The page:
When learning about his new-found faith and calling in Christ, Paul said, “Immediately I conferred not with flesh and blood: Neither went I up to Jerusalem to them which were apostles before me; but I went into Arabia, and returned again unto Damascus.” (Galatians 1:16b-17) Paul took his commission straight from the Lord, and from the Scriptures. But when he began preaching his Gospel, he says, “Then after three years I went up to Jerusalem to see Peter, and abode with him fifteen days… Then fourteen years after I went up again to Jerusalem with Barnabas, and took Titus with me also. And I went up by revelation, and communicated unto them that gospel which I preach among the Gentiles, but privately to them which were of reputation, lest by any means I should run, or had run, in vain.” (Galatians 1:18, 2:1-2)
The final piece of assurance for Paul was Peter’s judgment. That says a lot for Paul’s estimation of Peter! Peter also had a respect for Paul when it came to knowing and being a conduit of Scripture. (See above.)
What would your pastor think of what you read? Does he agree? Could he point you in a better direction? You need that advice. Paul did.
Spiritual Reload does not claim to be an inspired publication. It is basically the outlet of a forgiven sinner reveling in what his Saviour has done for him. I’m not just any sinner: I’m a sinner whom Jesus loved.
Suffer a sinner whose heart overflows,
Loving his Saviour to tell what he knows
Once more to tell it would I embrace:
I'm only a sinner, saved by grace!
This is my story- to God be the glory:
I'm only a sinner, saved by grace.
Thirdly, the letter led to the furtherance of the Gospel, an established goal.
Even good things, when out of due order or out of place can become a hinderance to the Gospel. Jesus Christ advised his disciples to be “wise as serpents” (Matthew 10:16) when he sent them forth. John was one of those Twelve who learned the value of discretion without compromise.
Paul understood this when in his letters he wrote: “But speaking the truth in love, may grow up into him in all things, which is the head, even Christ:” (Ephesians 4:15) Truth first, followed by and delivered with love.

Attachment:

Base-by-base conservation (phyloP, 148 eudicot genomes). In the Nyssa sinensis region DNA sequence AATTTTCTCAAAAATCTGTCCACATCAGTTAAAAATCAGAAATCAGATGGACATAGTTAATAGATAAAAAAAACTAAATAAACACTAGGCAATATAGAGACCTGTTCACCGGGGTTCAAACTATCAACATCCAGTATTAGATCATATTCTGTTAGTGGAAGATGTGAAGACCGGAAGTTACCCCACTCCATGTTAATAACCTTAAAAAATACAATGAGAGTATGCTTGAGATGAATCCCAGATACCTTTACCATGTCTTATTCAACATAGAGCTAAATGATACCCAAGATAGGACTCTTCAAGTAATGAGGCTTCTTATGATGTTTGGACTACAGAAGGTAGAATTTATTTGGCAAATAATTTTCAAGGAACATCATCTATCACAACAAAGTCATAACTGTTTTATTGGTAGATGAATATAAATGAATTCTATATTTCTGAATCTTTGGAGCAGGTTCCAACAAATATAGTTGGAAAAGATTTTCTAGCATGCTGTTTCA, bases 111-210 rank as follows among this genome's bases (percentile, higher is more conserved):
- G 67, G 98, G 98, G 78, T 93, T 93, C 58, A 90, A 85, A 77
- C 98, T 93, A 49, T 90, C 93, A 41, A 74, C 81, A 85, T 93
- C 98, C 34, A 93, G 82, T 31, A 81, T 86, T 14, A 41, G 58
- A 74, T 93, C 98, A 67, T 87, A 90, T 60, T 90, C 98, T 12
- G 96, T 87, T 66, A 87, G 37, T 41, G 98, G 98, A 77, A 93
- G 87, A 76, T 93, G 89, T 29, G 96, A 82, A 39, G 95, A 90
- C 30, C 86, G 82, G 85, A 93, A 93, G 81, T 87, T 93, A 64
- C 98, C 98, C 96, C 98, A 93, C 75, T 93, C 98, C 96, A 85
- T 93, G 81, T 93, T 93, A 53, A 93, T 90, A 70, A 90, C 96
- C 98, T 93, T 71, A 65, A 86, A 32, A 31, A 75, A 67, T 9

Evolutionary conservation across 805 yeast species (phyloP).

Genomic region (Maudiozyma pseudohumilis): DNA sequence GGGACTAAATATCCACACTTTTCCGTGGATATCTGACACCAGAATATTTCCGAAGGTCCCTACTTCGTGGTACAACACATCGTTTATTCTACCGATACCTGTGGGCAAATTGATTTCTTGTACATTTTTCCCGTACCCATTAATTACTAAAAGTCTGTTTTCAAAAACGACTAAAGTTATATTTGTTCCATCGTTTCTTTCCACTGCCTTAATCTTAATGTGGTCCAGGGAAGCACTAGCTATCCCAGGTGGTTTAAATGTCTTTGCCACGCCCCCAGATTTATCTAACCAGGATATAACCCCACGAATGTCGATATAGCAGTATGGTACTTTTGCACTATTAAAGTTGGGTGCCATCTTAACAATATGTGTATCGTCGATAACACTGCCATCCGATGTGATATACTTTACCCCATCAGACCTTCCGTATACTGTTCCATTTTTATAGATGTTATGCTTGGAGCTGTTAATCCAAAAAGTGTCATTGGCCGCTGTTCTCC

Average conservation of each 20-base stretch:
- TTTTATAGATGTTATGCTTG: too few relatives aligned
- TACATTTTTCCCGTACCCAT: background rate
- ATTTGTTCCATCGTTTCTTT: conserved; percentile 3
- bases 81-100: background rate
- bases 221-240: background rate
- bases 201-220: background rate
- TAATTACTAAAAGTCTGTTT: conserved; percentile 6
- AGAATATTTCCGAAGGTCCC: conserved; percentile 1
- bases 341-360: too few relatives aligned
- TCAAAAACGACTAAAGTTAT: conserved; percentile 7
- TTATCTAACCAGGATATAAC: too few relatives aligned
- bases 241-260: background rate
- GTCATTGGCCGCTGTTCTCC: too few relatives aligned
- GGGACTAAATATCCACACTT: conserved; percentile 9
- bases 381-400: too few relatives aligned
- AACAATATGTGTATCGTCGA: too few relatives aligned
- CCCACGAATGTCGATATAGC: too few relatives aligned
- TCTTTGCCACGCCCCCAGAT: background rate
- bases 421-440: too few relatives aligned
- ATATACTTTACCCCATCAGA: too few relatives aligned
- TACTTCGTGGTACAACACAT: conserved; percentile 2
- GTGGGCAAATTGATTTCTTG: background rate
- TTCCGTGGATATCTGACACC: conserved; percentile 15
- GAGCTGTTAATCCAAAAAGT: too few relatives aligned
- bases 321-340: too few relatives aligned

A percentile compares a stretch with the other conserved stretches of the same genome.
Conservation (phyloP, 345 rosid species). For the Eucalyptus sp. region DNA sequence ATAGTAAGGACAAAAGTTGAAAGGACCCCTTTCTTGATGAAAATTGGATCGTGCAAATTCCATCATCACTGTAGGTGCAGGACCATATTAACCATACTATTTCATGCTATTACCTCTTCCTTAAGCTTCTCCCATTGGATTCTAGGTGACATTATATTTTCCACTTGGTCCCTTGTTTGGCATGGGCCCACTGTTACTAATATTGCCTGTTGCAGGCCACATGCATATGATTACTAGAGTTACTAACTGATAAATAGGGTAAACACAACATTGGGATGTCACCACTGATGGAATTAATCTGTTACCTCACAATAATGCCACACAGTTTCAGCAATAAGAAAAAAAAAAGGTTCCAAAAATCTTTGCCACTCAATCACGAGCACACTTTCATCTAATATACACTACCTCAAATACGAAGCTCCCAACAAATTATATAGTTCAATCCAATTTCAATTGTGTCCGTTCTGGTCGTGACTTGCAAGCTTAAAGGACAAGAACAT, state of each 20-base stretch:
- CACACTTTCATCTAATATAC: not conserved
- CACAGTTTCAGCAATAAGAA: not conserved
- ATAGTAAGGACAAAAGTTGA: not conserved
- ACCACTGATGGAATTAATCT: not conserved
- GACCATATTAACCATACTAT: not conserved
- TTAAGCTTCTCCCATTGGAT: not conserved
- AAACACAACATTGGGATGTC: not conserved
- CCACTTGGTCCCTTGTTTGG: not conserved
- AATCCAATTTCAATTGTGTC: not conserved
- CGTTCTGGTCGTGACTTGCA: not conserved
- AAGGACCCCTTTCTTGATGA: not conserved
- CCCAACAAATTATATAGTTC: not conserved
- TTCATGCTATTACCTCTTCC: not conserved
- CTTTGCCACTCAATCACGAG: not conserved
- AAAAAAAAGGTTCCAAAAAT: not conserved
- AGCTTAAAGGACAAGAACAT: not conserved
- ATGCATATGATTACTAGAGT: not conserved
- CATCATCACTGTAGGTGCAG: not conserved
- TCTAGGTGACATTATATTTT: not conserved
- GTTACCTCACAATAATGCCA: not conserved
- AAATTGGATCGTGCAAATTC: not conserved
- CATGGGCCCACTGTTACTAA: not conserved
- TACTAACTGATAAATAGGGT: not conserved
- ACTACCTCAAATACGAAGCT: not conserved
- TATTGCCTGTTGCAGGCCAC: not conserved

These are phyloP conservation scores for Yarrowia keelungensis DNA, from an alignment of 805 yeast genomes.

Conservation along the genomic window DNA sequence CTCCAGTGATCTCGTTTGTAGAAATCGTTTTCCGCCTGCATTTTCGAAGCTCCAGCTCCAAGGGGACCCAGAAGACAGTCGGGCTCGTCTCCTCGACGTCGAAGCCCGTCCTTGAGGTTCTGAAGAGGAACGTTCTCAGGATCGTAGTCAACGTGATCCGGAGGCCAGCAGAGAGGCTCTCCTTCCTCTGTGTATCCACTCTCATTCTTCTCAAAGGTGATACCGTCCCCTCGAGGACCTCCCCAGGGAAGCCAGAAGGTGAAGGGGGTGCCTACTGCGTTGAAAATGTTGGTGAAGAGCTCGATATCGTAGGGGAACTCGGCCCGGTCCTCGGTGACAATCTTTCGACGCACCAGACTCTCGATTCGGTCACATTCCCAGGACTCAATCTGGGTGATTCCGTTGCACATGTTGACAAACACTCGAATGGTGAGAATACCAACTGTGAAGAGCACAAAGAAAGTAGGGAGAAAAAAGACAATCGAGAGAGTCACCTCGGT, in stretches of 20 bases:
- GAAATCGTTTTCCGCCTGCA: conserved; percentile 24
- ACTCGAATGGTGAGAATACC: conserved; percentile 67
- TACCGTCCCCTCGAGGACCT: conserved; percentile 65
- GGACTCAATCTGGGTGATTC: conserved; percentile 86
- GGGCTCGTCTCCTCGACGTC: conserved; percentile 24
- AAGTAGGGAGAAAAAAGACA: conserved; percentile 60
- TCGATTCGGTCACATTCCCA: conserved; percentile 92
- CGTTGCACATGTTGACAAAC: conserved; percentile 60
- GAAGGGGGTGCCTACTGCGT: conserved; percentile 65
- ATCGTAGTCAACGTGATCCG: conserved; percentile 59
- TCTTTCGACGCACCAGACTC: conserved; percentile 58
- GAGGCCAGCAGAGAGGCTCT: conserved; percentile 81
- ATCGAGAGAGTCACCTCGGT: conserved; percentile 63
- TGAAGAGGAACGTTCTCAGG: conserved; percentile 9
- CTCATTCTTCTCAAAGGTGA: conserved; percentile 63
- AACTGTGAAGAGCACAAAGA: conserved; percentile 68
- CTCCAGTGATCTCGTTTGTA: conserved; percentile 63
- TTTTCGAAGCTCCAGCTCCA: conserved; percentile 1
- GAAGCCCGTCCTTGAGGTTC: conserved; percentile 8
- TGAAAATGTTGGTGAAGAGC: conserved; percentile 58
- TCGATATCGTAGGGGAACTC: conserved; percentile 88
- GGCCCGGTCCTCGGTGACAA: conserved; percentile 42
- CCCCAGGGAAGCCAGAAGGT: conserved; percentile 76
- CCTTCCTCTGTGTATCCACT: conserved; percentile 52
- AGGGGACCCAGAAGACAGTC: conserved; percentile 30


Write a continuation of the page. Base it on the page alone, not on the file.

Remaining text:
John followed this pattern. In 3 John, he emphasized the truth primarily in verses 1-4.
- He loved in the truth, verse 1
- He rejoiced in the testimony of truth, verse 3
- He rejoiced in his children walking in truth, verse 4
John did not neglect to encourage charity in verses 5-8.
- Doing for brethren and strangers, verse 5
- Bringing others forward after a godly sort, verse 6
- Receiving poor believers into their home, verses 7-8
And even the focus of his charity was this: “We therefore ought to receive such, that we might be fellow-helpers to the truth.” (3 John 8)
Neither Diotrephes, nor any man who resisted the plain goals of truth and charity would help this church. Men like him hinder the work of the local church, and break down fellowship within its communion.
Men like that work on behalf of the devil. Jesus Christ said, “He that is not with me is against me; and he that gathereth not with me scattereth abroad.” (Matthew 12:30) Diotrephes was a scatterer. He was throwing people out of the congregation.
Prov. 6:16-19 says the Lord hates “He that soweth discord among brethren.” Diotrephes used malicious words against his fellow believers. He was a sower of discord.
He used his tongue against the gospel, that makes him an enemy of truth. Withholding help from someone in need makes you an enemy of charity.
John knew there was too much at stake to let this be. His whole life he had bore witness to the truth. He had seen Jesus with his own eyes, heard from Christ’s own mouth, and wrote a personal account of his time with the Lord. This fueled John’s passion for the Gospel, and galvanized him against anyone who would hinder that message.
The Lord will not sacrifice truth on the altar of unity. But he also will not tolerate the truth being hindered by disunity through a disobedient faction. He told them to get out from under Diotrepehes’ influence.
I doubt that many would take such a direct instruction via letter today. We have become to blinded in our comfortable circumstances to desire a purge, a betterment. We rarely take rebuke, reproof, correction, or instruction from the Bible (2 Timothy 3:16) so when we hear it from a pulpit, or read it as a Reload, we dismiss it.
But that didn’t discourage John from writing once and again.
And it doesn’t change the Lord’s desire to see you walking in the truth.
It is this premise which propels the Spiritual Reload. Because it’s NOT ‘okay’ to misrepresent the truth. It’s NOT ‘okay’ to become complacent in charity. So much of what we think is normal is not ‘okay’ at all according to the Book.
So, if we manage to hurt your feelings now and again- that’s ‘okay’. Everybody has a voice on the issues. We believe God should have one as well.